With research comes reward

Published by Racemaker Press on August 31, 2016

By Jim O’Keefe

Despite a great personal interest in the 1911 races in Ostend and relentless effort researching these events, information was limited to a few American magazine sources that were not very helpful. However, history has a way of sneaking up on you when you least expect it

Through research for our new publication, Peugeot Racing in America, Sarah Morgan-Wu and I knew that Georges Boillot, Paolo Zuccarelli and Jules Goux competed at the Ostend races on September 3, 1911 in what were evidently two different types of Lion-Peugeot race cars. The question was: which types? After months of trying to answer that question, which was rewarded only with failure, I moved on. But our research continued.

In the process, we discovered photos of the Lion-Peugeot cars that appeared in Ostend, and this fateful discovery brought an opportunity to finally understand a small part of auto racing history.

Officials look over Georges Boillet’s Lion-Peugeot in Ostend on September 3, 1911. Photo courtesy of: Collection de Bibliotheque national de France.

Officials look over Georges Boillot’s Lion-Peugeot in Ostend on September 3, 1911. Photo courtesy of: Collection de Bibliotheque national de France

 

The newly discovered photographic evidence indicates that Goux drove a voiturette race car, and photos of Boillot and Zuccarelli establish that they appeared in the Lion-Peugeot light cars. Further, auto racing historian John Humphries’ research brought additional understanding about the format of the races, and several other photos helped us piece together which other drivers and cars appeared in Ostend with the Peugeot factory team.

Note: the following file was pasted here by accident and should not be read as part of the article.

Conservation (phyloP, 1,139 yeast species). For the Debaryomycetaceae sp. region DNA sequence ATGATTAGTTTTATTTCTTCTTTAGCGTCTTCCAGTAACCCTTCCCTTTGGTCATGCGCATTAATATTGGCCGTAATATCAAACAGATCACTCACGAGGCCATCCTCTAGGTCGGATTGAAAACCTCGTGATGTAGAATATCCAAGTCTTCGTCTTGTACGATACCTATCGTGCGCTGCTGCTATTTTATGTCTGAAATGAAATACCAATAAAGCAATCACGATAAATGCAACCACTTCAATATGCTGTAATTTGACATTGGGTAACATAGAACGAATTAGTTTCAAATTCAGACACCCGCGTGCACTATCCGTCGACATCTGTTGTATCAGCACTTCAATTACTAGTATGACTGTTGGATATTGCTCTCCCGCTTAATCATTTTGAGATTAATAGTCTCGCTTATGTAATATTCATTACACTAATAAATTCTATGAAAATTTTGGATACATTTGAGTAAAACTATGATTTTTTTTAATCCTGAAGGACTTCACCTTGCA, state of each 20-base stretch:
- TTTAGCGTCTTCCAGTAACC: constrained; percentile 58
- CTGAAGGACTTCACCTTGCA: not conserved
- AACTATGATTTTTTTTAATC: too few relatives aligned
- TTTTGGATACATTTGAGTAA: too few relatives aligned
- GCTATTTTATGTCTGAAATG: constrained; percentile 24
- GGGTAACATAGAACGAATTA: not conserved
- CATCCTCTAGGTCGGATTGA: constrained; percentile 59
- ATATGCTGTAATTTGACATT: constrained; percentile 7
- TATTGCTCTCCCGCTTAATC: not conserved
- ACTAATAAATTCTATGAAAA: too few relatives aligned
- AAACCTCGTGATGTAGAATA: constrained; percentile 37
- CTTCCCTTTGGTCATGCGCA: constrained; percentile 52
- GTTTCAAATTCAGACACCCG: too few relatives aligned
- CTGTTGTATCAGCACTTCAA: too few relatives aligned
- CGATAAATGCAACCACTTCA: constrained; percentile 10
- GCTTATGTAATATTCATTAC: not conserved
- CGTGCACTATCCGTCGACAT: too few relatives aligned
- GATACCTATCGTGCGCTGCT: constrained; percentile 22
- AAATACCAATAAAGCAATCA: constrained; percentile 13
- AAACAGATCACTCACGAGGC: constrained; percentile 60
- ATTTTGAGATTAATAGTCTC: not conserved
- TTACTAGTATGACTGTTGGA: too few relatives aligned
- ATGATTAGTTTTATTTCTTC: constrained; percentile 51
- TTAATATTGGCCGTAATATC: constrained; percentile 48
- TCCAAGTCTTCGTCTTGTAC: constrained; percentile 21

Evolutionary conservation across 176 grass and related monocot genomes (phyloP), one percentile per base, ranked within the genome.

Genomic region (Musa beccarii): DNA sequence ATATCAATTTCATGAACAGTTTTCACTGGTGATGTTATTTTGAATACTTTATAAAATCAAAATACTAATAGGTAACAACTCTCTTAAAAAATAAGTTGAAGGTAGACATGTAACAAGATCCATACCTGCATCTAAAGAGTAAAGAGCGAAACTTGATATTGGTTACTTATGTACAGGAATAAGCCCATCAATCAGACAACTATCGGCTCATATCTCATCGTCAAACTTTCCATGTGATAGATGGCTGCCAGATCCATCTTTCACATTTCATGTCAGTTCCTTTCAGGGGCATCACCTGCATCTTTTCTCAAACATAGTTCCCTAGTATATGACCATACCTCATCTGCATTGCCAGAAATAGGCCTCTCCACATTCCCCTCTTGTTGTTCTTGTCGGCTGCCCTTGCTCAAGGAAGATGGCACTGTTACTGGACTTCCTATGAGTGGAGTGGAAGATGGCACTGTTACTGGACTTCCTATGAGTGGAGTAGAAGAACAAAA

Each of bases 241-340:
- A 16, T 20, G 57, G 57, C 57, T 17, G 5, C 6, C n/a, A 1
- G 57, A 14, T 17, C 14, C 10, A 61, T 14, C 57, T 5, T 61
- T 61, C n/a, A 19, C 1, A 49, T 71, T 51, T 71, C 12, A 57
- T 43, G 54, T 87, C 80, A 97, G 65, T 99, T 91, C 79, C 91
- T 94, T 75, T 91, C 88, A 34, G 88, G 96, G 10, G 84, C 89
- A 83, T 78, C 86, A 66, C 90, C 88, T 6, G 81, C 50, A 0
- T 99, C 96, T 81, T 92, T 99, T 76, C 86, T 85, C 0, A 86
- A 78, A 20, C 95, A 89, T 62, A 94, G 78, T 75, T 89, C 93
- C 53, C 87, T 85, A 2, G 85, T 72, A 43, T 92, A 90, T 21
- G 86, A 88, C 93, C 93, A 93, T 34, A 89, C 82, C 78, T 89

Officials in Ostend seem quite baffled by Jules Goux’s version of a Lion-Peugeot.

Officials in Ostend seem quite baffled by Jules Goux’s version of a Lion-Peugeot. Photo courtesy of: Collection de Bibliotheque national de France

 

All of this effort and perseverance underlines the fact that cooperation between like-minded historians can indeed lead to new discoveries even after many years. Without research, history dies. With research, we can add new interest to an evolving sport.

Now, perhaps a similar effort might help us discover why Goux’s voiturette race car carried both numbers 34 and 36 in Dieppe, France at the Voiturette Grand Prix held in 1908. Surviving photos of the event present this mystery and we accept the challenge. History is only as good as the researchers writing it and we have to persevere, if for no other reason than to make sure something remains long after we’re gone.

Paolo Zuccarelli’s Lion-Peugeot light car at Ostend. Photo courtesy of: Collection de Bibliotheque national de France

Paolo Zuccarelli’s Lion-Peugeot light car at Ostend. Photo courtesy of: Collection de Bibliotheque national de France

 

Jim O’Keefe is a former high school history teacher and basketball coach who has been researching and writing about automobile history for over fifty years. He is the author of Racemaker publications: “The Winners Book & Database: A Comprehensive Listing of Motor Racing Events 1895-2015”, “Frank Lockhart: American Speed King”, and he co-authored the article “Born Winners: A complete history of the Miller 91s” (published in Cars & Parts) with Bill Digney.